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Discussion in 'Alternatives to iOS and iOS Devices' started by bobenhaus, Dec 5, 2015.
I knew they had to be somewhere!
(that was a joke, pplease doon't take it personalloa!)
I think the major reason why is price which the article uses as well.
School systems are under incredible financial pressure and pressure to keep ahead of the curve with teaching. The Chromebook offers them a very cheap way to use technology. By the way, my kids have them for school and hate them, they'd much rather use a Mac. Yet for 4th graders it makes a lot of sense to spend 200 dollars on a chromebook for a 9 year old then close to a thousand.
Basically the Chromebook isn't a superior tool, but other a cheaper tool
Cheaper works when budgets are tight.
I just purchased 60 Chromebooks for my school. All for student use, as teachers need to be able to install applications.
While price was certainly a big consideration, Chromebooks have a lot of other advantages for us.
They take up far less space than a desktop.
They require little maintenance.
They will not be connected to our internal network (this is a biggie), so students will not be able to print. Teachers will be forced to have students email assignments, or share using Office 365.
Students cannot alter the design of the desktop.
Students cannot install games or music.
The only problem I've found is one of security, since the model I ordered (HP Stream) does not have a Kensington lock. Of course, since students cannot install games or music, they will probably not want to steal one of these.
There was a thread on the topic of chrome books and the education market here a while back with a number of good posts.
While cost was one advantage of them, another was the greater ease of administration and sharing devices with multiple users.
Thin clients are cheaper to buy and maintain than fat ones, and especially good for environments where kids can screw stuff up.
What was once old is now new, again.
Chromebooks are perfect for schools, libraries, and other areas where community computing is needed. Cost is cheap, maintenance is low and there is little value in a Chromebook for potential thieves to bother stealing one. It is the perfect computing device for that segment of the market. Based on that, I wouldn't be surprised if Chromebooks take 80+ percent of that market in less than 2 years time.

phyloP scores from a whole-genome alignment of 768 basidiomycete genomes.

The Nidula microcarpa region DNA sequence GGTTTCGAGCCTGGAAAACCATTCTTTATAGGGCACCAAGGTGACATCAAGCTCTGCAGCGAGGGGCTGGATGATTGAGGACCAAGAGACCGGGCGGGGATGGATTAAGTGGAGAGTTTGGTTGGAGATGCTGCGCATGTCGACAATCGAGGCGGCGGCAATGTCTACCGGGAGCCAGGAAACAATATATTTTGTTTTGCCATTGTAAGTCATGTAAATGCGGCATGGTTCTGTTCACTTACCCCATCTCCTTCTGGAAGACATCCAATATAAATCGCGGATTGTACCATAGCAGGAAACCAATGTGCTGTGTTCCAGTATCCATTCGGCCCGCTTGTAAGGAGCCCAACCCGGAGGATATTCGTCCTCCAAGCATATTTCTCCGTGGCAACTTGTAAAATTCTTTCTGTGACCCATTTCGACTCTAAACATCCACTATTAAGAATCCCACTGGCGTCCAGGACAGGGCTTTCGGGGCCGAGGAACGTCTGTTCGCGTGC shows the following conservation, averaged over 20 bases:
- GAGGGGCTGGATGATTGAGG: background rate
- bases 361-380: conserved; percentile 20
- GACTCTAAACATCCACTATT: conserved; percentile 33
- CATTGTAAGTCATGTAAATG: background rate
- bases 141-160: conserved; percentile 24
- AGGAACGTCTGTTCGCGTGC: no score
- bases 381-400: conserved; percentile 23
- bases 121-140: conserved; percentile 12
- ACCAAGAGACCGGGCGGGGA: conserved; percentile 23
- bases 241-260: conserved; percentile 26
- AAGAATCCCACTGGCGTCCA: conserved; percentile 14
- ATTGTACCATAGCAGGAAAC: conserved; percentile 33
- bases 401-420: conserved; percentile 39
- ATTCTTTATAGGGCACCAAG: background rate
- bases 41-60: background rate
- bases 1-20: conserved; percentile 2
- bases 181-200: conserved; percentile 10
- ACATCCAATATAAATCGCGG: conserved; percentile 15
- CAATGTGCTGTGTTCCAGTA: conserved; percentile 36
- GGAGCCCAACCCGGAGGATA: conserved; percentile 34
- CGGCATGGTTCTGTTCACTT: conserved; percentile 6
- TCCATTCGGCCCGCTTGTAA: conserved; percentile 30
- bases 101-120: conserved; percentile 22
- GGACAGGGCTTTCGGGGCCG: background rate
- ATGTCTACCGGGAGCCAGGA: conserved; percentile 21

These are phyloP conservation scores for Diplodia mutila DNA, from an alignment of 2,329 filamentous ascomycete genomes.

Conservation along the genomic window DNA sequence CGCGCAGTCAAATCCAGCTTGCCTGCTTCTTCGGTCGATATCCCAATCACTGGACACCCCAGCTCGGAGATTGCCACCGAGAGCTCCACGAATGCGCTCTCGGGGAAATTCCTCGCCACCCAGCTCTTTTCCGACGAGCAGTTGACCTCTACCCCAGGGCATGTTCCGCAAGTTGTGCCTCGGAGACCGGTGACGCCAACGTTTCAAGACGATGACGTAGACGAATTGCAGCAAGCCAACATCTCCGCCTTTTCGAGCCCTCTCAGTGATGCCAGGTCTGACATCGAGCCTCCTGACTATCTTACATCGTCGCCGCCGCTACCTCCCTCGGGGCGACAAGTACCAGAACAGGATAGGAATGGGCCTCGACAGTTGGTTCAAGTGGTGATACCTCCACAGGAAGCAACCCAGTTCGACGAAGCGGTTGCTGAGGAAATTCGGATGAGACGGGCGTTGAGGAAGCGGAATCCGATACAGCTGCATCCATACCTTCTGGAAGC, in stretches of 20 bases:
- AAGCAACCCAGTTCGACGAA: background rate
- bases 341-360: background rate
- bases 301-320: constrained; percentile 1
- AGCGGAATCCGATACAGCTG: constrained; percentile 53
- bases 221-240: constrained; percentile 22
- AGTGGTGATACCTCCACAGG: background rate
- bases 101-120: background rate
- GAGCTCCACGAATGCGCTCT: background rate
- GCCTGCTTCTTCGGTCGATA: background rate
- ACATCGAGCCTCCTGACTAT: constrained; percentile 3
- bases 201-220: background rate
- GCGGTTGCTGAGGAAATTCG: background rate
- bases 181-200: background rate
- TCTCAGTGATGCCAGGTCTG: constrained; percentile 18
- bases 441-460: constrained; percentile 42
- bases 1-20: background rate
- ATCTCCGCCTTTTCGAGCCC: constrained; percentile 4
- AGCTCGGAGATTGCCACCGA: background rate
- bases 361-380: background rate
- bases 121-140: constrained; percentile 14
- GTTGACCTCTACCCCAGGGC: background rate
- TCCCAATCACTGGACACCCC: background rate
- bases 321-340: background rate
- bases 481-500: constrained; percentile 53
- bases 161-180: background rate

sorry for going on a bit of a tangent, but do people actually call them fat clients? We always call them thick clients.
I agree with the premise, however. I have no doubt a Chromebook may be in my future, but my rMBP is brand new.
I have a Chromebook just because...I have one of everything. But it is no replacement for a Mac - or even an iPad.
The education sector is really the only bright spot for the Chromebook outside of that, it appears to be largely failing. I forget where I read it (maybe Ars Technica) but they were commenting on how its not selling at all, except for the education area.
If I can dig that article up, I'll post a link here
I just bought a Toshiba Chromebook 2 (2015 model) to replace the iPad 3 (64GB) my wife and I use. Intel Celeron CPU, 16G SSD, 4G ram, 256GB SDXC card, and a screen that rivals the MacBook Pro all for $380. I like the simplicity and stability of the OS. Way faster than the iPad, and I don't have to deal with the daily app updates. iPad has been powered off ever since.
But how do you play your games? How do you read your eBooks?
Same considerations that had me steer clear regardless of the good value bang for buck.
and for games you crouton and install linux and steam. Crouton is pretty s seamless to use and requires no special skill
Thanks, I'll have to look into those. On sale, I almost pulled the trigger on a chromebook more than once.
Chromebooks do sell. They are just low margin, low profit PC's (the netbooks of this generation, so to speak). I have a bfeeling that companies like HP, may not break sales of Chromebooks out, so all you may read regarding sales figures are based off analysts guesstimates. Kind of like Apple Watch sales range from 2 million to 20 million depending on which analyst you ask. No one really knows.
For the time being, the bold seems to be good enough for google.
The major attraction is not only from the things already mentioned but also seamless integration of Google cloud apps (docs.google.com Office alternative) and services (drive.google.com) and ability to dual boot Linux for use as a development platform. Chrome OS is great for people who don't need a full desktop OS like Windows but desire something more capable than iOS for productivity while keeping the simplicity and low upkeep. Too bad there isn't an official Chrome OS distribution that can be downloaded for use on non-Chromebook devices like the abundant and excellent ~$100 Thinkpads from corporate upgrades. However, there is the non-official Chromium OS:
I find both "fat" and "thick" to be offensive. I prefer to call them "full-figure" personal computing devices.
To the OP, I can certainly see the value for a school system as you basically giving the students a computer nothing more than a Web browser application. But as far as the general public goes, I've seen low end Windows 10 devices at the same price point as these Chromebooks.
bait thread title.
You just can't curl up in bed with a computer.
I can't read a book on anything other than a book or an e-reader. That's just me.
I do all the time
You may want to look at Google classroom for disseminating assignments and collecting finished work. I find it incredibly convenient and makes emailing the same essay back and forth seem old and antiquated.